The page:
Workforce Innovation during COVID-19: Wellways
In April 2020, NDS interviewed a number of disability service providers to understand how they are responding to the COVID-19 pandemic and restrictions. In response to the COVID-19 pandemic crisis, all disability service providers have had to innovate, make their service delivery more flexible, and change the way they operate, as well as ensure staff and client wellbeing is supported during this time.
This is a summary of an interview between Anthea Gellie, Senior Policy Officer, NDS and Rowena Jonas, Project Lead, Grassroots Advocacy, Quality and Service Development, Wellways Australia.
Tell us about Wellways?
Wellways Australia Limited is a leading not-for-profit mental health and disability support organisation with services in Queensland, New South Wales, Australian Capital Territory, Victoria and Tasmania. Our services span mental health, disability and community care, and reach thousands of people each year.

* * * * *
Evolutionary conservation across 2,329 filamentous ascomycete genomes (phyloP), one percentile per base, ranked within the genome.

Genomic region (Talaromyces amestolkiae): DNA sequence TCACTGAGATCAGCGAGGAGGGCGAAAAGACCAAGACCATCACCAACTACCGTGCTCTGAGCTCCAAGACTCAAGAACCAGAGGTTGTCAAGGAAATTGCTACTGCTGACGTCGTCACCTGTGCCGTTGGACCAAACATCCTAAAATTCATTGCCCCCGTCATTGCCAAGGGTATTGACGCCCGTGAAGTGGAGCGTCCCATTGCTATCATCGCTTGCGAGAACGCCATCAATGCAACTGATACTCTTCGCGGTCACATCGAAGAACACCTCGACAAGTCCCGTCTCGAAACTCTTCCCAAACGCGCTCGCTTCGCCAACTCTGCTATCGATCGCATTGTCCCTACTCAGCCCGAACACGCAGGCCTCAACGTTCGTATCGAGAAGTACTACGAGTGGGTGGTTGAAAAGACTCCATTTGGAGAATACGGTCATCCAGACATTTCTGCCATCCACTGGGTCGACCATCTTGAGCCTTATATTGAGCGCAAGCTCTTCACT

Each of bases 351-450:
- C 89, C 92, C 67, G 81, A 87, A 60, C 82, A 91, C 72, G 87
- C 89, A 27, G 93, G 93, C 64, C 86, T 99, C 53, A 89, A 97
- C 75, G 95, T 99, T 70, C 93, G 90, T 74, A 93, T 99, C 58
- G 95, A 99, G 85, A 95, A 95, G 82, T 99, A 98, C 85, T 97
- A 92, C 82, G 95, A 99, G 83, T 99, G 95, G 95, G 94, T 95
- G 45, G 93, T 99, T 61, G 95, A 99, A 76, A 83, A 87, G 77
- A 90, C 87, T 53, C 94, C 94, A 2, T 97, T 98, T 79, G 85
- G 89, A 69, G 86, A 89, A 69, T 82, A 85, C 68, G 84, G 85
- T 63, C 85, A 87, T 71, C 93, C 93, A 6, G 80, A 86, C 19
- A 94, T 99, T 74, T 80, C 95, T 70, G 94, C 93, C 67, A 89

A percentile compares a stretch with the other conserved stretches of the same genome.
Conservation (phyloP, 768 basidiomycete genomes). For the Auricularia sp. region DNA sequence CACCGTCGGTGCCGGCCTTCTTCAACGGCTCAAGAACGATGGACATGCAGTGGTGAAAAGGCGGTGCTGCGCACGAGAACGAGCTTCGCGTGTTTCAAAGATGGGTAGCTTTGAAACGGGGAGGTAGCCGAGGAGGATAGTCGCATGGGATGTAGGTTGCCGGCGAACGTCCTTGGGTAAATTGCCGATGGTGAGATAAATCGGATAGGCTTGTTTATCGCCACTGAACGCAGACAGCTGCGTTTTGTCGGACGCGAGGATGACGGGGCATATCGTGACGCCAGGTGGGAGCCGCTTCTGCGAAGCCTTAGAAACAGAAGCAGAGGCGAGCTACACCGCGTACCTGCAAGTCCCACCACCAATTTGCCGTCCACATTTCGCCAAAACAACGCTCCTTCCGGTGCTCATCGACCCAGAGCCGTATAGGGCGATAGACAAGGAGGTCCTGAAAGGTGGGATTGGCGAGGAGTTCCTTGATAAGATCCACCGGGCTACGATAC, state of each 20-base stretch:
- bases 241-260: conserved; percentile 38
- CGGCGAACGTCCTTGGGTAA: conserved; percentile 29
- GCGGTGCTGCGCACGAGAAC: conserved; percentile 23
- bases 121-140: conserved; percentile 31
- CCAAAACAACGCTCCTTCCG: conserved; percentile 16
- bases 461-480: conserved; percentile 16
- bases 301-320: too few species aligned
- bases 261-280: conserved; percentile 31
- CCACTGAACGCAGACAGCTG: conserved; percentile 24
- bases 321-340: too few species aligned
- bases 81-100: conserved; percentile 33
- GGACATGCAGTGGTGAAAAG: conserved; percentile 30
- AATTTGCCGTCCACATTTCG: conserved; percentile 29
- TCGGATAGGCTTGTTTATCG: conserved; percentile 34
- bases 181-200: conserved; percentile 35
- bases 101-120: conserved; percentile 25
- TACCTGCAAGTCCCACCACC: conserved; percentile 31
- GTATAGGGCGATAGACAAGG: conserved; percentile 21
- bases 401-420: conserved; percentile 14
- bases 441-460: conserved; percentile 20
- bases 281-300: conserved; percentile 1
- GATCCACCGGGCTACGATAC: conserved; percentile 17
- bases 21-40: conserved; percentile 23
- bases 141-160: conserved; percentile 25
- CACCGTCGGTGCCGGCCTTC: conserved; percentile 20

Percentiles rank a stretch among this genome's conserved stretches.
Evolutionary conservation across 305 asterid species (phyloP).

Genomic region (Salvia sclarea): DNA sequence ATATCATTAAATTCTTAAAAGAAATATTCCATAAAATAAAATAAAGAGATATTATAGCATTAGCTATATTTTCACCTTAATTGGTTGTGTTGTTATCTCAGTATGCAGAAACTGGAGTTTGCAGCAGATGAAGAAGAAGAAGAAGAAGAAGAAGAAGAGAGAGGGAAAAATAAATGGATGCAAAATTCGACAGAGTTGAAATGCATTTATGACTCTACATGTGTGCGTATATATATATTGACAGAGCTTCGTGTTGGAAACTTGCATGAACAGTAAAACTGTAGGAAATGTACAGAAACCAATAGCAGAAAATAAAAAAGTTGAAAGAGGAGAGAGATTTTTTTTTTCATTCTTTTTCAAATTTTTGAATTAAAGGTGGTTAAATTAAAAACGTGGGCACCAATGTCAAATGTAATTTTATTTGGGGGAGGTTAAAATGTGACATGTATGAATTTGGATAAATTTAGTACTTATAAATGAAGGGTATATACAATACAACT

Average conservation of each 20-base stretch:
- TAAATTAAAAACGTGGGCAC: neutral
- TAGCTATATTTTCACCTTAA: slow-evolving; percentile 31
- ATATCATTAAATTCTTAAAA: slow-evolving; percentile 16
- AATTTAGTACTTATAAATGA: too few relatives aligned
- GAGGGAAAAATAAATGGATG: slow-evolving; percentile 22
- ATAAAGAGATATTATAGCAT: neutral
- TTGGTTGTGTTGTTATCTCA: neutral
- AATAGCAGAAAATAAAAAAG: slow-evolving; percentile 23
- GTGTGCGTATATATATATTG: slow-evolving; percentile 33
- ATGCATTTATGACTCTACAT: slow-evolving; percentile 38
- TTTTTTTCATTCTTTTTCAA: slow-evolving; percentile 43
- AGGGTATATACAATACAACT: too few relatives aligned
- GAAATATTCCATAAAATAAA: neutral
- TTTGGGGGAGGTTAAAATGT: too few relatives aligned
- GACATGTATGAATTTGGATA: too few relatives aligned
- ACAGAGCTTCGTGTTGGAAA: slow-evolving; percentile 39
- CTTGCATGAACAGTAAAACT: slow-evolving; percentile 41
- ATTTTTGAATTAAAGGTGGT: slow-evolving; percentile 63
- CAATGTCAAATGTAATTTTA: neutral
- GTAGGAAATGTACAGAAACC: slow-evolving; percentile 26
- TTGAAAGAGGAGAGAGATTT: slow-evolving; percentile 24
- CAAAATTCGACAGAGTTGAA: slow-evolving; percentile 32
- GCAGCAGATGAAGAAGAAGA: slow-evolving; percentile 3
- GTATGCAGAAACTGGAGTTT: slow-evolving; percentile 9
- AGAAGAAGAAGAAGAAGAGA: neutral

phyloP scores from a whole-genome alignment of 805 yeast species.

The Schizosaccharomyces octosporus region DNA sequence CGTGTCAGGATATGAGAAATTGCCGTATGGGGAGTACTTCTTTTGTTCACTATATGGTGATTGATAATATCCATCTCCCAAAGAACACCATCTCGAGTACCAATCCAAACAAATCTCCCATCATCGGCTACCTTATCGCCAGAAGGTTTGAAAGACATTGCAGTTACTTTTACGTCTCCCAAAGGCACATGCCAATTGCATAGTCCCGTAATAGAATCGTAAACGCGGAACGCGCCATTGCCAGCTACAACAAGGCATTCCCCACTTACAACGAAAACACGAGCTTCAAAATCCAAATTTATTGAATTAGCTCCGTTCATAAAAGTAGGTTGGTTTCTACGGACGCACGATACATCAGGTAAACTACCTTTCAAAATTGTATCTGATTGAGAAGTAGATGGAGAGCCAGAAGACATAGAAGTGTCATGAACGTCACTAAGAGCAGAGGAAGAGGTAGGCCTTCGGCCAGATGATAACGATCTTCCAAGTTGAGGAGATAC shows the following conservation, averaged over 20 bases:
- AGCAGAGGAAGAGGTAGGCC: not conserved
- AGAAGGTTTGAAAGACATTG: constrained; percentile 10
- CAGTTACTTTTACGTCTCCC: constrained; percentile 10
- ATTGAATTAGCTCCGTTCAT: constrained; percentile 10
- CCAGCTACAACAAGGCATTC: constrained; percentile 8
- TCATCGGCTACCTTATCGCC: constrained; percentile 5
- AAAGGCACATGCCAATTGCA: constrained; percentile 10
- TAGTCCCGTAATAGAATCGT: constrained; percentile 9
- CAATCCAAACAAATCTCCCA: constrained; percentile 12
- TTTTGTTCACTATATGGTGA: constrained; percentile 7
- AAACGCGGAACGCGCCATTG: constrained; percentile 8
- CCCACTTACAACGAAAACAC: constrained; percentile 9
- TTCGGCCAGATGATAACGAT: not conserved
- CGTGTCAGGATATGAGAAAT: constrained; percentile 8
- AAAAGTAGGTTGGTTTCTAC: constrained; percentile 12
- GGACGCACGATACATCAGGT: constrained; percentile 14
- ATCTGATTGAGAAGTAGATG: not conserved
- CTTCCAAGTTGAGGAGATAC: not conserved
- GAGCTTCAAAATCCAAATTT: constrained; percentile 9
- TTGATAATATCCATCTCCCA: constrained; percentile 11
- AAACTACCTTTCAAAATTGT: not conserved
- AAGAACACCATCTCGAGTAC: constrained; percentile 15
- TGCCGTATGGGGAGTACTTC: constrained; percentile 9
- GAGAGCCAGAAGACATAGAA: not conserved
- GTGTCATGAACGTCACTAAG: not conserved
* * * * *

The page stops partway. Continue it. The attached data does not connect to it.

Wellways work with a diverse range of people living with mental health issues or various disabilities. We connect people, strengthen families and transform communities. We work with individuals of all ages experiencing disabilities or challenges to their social and emotional wellbeing. This can include creating a home, securing a job and building meaningful relationships.
For Australians living with disabilities who experience inequality and psychological distress, Wellways are acutely aware that COVID-19 has greatly increased exposures to these factors leading to, in some cases, dire consequences. In addition to the disruption to the services, people are receiving – and the common risks and challenges faced by this community – people are experiencing further social exclusion, and the significant impacts associated with this.
We are already seeing the exacerbation of mental health issues in the community, which can have long-term impacts, as well as rapid deteriorations in the maintenance of social networks and financial security. The increased risk of suicide is a major concern for providers of psychosocial supports. First Nations peoples, those from CALD communities, those who identify as LGBTIQ+ or those with comorbid conditions are at even greater risk during this pandemic and beyond.